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The ability to build consensus on economic reforms

Ahluwalia’s new book Backstage is a fascinating read. Irrespective of one’s political or economic learning, this book will kindle the interest of economists and policy enthusiasts.

Let me start with the positives: the book seamlessly elucidates the intricacies of policymaking in India. The author has shared the nuances of various policy reforms that have transformed the way India functions. For example, the details of the ”M-document,” which served as the backdrop of the 1990 reforms was intriguing both in its origin and its role in the broader reform process in the early 1990s. That one document seems to have laid the foundation to transform so many sectors in India! Snippets from the background work on the 1990 BOP crisis, phasing out the licence permit – quota raj, deregulation across sectors, trade reforms and even the Indo-US nuclear deal were fascinating.

Another interesting thread through the book has been the continuity of the reform mindset across political dispensations. This includes a variety of reforms that had cross-governmental support, including the GST, Aadhaar/digital integration and tax reforms in the 1990s. The author showcases the ability for Indian socio-political minds to come together with a consensus of sorts, especially on economic reforms despite varied ideological positions. This, despite so much political upheaval!

The third positive about the book is the ability of the author to impact the administration despite being an outsider to the Indian Administrative Service. This exemplifies the diplomatic and strategic suavity of the author besides an extraordinary amount of patience in pushing through reforms in a gradual, albeit systematic, manner.

A MILD PASS OVER OF THE BOOM-BUST PHASE…

On the flip side, there were a few elements where the author could have been more articulate, especially on the critiques of the policies. First up, the ‘boom-bust’ phenomenon, which brought up a huge growth during 2007-11, also had its after-effects, which had affected some sectors. The inflated asset boom during that phase, volatile flows and the unsustainable non-performing loans provided by public sector banks have been given a mild pass by the author. While the servicing of these loans have been costlier with lower growth rates in recent years, it doesn’t really explain the full picture on the viability of these loans. More prudence in giving these loans during that phase would have made the banking sector far more sustainable. A more moderated growth with fewer after-effects could have been thought about.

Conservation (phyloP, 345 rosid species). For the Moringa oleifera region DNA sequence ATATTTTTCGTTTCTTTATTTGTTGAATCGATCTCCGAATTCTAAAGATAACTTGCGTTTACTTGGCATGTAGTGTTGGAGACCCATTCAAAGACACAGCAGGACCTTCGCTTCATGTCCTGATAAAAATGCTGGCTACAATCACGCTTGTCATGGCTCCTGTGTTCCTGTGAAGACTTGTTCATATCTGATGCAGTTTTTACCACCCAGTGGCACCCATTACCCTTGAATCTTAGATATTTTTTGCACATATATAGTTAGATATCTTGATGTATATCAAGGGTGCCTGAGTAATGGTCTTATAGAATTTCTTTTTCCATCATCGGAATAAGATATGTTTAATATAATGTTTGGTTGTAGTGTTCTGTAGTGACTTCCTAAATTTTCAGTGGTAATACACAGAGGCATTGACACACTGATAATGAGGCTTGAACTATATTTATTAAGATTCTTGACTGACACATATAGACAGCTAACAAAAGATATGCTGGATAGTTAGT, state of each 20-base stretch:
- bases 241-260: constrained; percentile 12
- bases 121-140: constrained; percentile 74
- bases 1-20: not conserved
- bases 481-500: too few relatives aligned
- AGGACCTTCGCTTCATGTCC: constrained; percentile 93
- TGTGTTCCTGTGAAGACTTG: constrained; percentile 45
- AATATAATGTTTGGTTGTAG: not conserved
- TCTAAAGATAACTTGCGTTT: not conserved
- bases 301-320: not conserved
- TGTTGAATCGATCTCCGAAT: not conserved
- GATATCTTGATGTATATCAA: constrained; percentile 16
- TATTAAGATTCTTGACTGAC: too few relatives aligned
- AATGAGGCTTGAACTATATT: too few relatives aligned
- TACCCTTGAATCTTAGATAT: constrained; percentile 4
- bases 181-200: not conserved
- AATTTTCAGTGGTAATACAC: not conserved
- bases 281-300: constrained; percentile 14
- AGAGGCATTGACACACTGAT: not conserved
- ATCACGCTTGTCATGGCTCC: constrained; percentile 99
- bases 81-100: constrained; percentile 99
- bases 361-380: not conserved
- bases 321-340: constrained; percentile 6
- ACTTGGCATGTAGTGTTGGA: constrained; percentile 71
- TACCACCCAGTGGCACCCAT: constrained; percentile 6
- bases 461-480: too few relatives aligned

Another area where more could be articulated is the Monetary Policy Committee (MPC) framework, which the author mentions as a good reform. While the MPC framework was conceptualised during times of high inflation, its purpose in recent years has been often criticised for inaccurate inflation forecasts and creating an inflated cost of capital for companies. One of the big constraints of the recent slowdown has been the enormous cost of capital for firms doing business in India and a large part of it has been due to the RBI’s MPC, keeping rates high even when inflation was low.

I wish Montek had dealt a bit more on the challenges in the agricultural sector through the years and why it has been such a nibbling issue for successive governments. He also has diluted the massive success of the social schemes that the current establishment has pursued in sanitation digitisation and health.
Overall, a great book to read to understand Indian economic policy reforms over the last five decades. It should be appreciated for its balance, honesty and meticulous detail rarely seen in Indian policymakers.

The suave Sardarji

M S Ahluwalia has had rich global experience, having worked closely with World Bank and IMF. He had stints with the PMO, commerce, and finance ministries. He made invaluable contributions to the liberalisation era and with economic reforms. An alter ego of Dr Manmohan Singh, MSA was drafted to function as the Dy. Chairman, Planning Commission, for ten years from 2004. In that period, the economy recorded high growth rates. His suave disposition helped in dealing with the chiefs of states and UT governments for the transfer of Central funds. His ringside seat exposure to reforms have been crystallised in his book Backstage.

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